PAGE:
You’ve probably heard of “buyer’s remorse”—that sense of regret people experience after making a big purchase like a car.
What you don’t hear so much about is borrower’s remorse—the dissatisfaction car buyers sometimes feel when they realize the financing they got through the dealer is costing them more than they thought.
Even the toughest hagglers can miss things when they hit the dealership’s business office and begin negotiating loan terms. But that doesn’t mean you can’t pump the brakes, pull over, and try again. Refinancing a car loan certainly isn’t for everyone, but it could be a potential option. If you’re wondering whether refinancing your car loan is a good financial fit for you, read on.
When Refinancing a Car Loan Might Make Sense
Refinancing is the process of getting a new loan that essentially replaces the existing loan. The process involves filing a new loan application and lenders will generally evaluate potential borrowers on factors like their credit score and history in order to determine their new loan terms and interest rate.
Generally, borrowers refinance in order to secure a better interest rate or preferable terms. For example, a lower interest can help borrowers pay less in interest over the life of the loan.
Sometimes, borrowers may extend their repayment to secure lower monthly payments. This can make the loan payments more affordable on a monthly basis but ultimately makes the loan more expensive in the long run. So, when might it make sense to refinance a car loan?
You Think You Can Do Better than that “Dealer-Sourced” Loan
When you finance your car through a dealer, it can feel as though you’re going through some mysterious selection process. Generally, the dealer forwards your information to its chosen lenders, then collects bids that outline the terms they’re willing to offer, including the interest rate. Those offers are presented to you and you make a choice.
Know that you don’t have to buy a car with dealership financing. If you’re interested in buying a car, it’s possible to borrow a loan with a private lender. It may make sense to get pre-approved for a loan before heading to a dealership .
Your Overall Financial Position Has Improved
Perhaps your car loan was offered to you at a time when your finances weren’t as solid as they are now. If that’s the case, and your financial position has improved since you took out a car loan, you may be able to qualify for a personal loan at a better interest rate than your original auto loan. With SoFi’s Personal Loan Calculator, you can compare what you’re currently paying to the estimated payments you might have with a new SoFi loan.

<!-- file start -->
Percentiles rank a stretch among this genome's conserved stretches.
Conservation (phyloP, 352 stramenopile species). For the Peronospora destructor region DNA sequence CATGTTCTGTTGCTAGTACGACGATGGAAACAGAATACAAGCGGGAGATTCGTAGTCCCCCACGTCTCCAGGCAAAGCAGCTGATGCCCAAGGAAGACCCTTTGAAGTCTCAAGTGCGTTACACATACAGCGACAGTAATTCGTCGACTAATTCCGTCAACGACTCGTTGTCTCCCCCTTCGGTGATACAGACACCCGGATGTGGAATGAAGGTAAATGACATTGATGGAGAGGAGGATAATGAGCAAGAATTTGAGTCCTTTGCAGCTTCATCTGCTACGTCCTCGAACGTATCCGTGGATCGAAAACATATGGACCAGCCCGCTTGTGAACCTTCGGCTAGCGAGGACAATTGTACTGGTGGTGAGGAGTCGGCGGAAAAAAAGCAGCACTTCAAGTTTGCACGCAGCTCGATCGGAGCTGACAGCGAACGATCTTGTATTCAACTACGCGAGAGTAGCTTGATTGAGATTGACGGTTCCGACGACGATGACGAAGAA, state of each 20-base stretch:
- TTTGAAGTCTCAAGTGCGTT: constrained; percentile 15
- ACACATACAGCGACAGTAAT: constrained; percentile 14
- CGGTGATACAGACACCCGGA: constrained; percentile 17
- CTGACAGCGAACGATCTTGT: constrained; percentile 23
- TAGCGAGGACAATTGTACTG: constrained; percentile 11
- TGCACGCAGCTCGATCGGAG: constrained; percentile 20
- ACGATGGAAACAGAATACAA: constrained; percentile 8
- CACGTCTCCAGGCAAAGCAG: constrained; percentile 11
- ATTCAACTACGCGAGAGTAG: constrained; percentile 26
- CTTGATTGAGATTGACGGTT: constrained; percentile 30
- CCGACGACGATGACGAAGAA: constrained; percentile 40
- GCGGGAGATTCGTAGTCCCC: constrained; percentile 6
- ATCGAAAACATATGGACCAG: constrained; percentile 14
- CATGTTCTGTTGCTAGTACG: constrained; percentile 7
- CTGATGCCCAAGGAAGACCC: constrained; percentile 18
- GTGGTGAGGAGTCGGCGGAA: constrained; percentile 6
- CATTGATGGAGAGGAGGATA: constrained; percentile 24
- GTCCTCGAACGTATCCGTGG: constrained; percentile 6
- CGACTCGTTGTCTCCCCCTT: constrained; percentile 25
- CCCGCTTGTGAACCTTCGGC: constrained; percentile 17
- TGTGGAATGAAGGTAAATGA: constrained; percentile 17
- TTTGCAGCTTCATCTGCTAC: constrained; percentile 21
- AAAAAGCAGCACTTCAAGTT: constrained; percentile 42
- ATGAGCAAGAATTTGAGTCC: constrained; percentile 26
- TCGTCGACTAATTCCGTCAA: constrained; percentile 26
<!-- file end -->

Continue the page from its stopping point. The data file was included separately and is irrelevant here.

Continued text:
Individual financial circumstances and credit scores aren’t stagnant. Maybe you’ve gotten a better job, or paid off some other debts, or have been working on making consistent payments on debts. Borrowers who’ve seen improvement in their financial situation or credit score , may want to consider refinancing.
Interest Rates Have Improved Since The Borrowing The Original Loan
Another reason to consider refinancing a car loan is if interest rates have changed since you originally bought the car. Interest rates on auto loans are influenced by benchmark rates, like those set by the Federal Reserve.
If the federal reserve rate is low, interest rates for borrowers may also be lower. But as the federal reserve rate increases, the cost of borrowing money is also likely to increase.
Refinancing with a Personal Loan
With an unsecured personal loan, it is possible to apply for the remaining amount of the car loan. If you’re considering car refinancing, you may find that lenders have minimum loan amounts—for example, SoFi’s minimum personal loan amount is $5,000 (and more in some states due to legal requirements).
The length of your current loan is an important consideration, too—but the length of a new loan could also be a deciding factor.
If you can’t pay off the refinanced loan in the same or less time than the one you have scheduled, it may not make sense to apply for a new loan. Yes, potentially lower payments could give you some financial breathing room, but if your goal is to get out of debt, you may want to try to stick to the shortest loan term you can manage.
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Refinancing a car loan may make sense for borrowers who can secure a better interest rate or otherwise more preferable terms than they have on their existing car loan. If a borrower’s financial situation has improved, or if benchmark interest rates have fallen, it may make sense to look into refinancing options.
SoFi offers competitive rates to qualifying borrowers and there are no origination fees or prepayment penalties on SoFi personal loans. Lantern by SoFi can also help you find competitive interest rates for auto loan refinancing.
Do your research and run the numbers. Life doesn’t always offer do-overs, but refinancing a car loan may make sense in certain situations.
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